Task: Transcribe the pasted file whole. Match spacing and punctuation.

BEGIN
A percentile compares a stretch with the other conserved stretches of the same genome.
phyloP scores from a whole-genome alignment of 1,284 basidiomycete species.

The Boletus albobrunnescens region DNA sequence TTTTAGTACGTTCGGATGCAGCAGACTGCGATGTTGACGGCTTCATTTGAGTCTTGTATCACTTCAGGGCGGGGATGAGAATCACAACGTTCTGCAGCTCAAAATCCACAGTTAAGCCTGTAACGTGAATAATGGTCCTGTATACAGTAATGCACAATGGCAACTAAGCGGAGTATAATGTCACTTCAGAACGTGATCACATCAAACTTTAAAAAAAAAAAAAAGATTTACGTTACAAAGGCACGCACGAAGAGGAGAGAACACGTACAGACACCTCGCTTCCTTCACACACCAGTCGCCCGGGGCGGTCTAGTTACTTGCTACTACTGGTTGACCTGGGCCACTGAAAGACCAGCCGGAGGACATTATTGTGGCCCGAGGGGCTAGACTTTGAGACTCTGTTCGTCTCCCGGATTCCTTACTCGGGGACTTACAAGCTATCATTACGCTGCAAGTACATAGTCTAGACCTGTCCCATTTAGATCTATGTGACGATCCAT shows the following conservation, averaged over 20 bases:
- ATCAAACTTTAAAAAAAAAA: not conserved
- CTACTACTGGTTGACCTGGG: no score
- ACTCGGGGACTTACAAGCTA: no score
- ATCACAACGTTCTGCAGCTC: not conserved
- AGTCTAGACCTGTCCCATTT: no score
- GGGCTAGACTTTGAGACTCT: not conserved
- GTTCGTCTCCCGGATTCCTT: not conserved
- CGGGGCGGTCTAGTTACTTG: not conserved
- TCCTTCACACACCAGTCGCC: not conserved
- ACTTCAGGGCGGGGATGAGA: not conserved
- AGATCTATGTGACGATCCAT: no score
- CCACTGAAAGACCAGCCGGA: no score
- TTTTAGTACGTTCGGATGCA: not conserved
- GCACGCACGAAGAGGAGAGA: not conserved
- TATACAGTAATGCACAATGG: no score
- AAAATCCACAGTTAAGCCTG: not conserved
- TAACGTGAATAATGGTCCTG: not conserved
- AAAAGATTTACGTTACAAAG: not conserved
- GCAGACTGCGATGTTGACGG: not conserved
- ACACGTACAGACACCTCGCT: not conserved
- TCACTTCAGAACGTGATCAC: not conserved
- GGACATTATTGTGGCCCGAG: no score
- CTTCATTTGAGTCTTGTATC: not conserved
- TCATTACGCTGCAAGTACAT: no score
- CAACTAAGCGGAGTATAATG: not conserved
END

A percentile compares a stretch with the other conserved stretches of the same genome.
phyloP scores from a whole-genome alignment of 1,284 basidiomycete species.

The Boletus albobrunnescens region DNA sequence TTTTAGTACGTTCGGATGCAGCAGACTGCGATGTTGACGGCTTCATTTGAGTCTTGTATCACTTCAGGGCGGGGATGAGAATCACAACGTTCTGCAGCTCAAAATCCACAGTTAAGCCTGTAACGTGAATAATGGTCCTGTATACAGTAATGCACAATGGCAACTAAGCGGAGTATAATGTCACTTCAGAACGTGATCACATCAAACTTTAAAAAAAAAAAAAAGATTTACGTTACAAAGGCACGCACGAAGAGGAGAGAACACGTACAGACACCTCGCTTCCTTCACACACCAGTCGCCCGGGGCGGTCTAGTTACTTGCTACTACTGGTTGACCTGGGCCACTGAAAGACCAGCCGGAGGACATTATTGTGGCCCGAGGGGCTAGACTTTGAGACTCTGTTCGTCTCCCGGATTCCTTACTCGGGGACTTACAAGCTATCATTACGCTGCAAGTACATAGTCTAGACCTGTCCCATTTAGATCTATGTGACGATCCAT shows the following conservation, averaged over 20 bases:
- ATCAAACTTTAAAAAAAAAA: not conserved
- CTACTACTGGTTGACCTGGG: no score
- ACTCGGGGACTTACAAGCTA: no score
- ATCACAACGTTCTGCAGCTC: not conserved
- AGTCTAGACCTGTCCCATTT: no score
- GGGCTAGACTTTGAGACTCT: not conserved
- GTTCGTCTCCCGGATTCCTT: not conserved
- CGGGGCGGTCTAGTTACTTG: not conserved
- TCCTTCACACACCAGTCGCC: not conserved
- ACTTCAGGGCGGGGATGAGA: not conserved
- AGATCTATGTGACGATCCAT: no score
- CCACTGAAAGACCAGCCGGA: no score
- TTTTAGTACGTTCGGATGCA: not conserved
- GCACGCACGAAGAGGAGAGA: not conserved
- TATACAGTAATGCACAATGG: no score
- AAAATCCACAGTTAAGCCTG: not conserved
- TAACGTGAATAATGGTCCTG: not conserved
- AAAAGATTTACGTTACAAAG: not conserved
- GCAGACTGCGATGTTGACGG: not conserved
- ACACGTACAGACACCTCGCT: not conserved
- TCACTTCAGAACGTGATCAC: not conserved
- GGACATTATTGTGGCCCGAG: no score
- CTTCATTTGAGTCTTGTATC: not conserved
- TCATTACGCTGCAAGTACAT: no score
- CAACTAAGCGGAGTATAATG: not conserved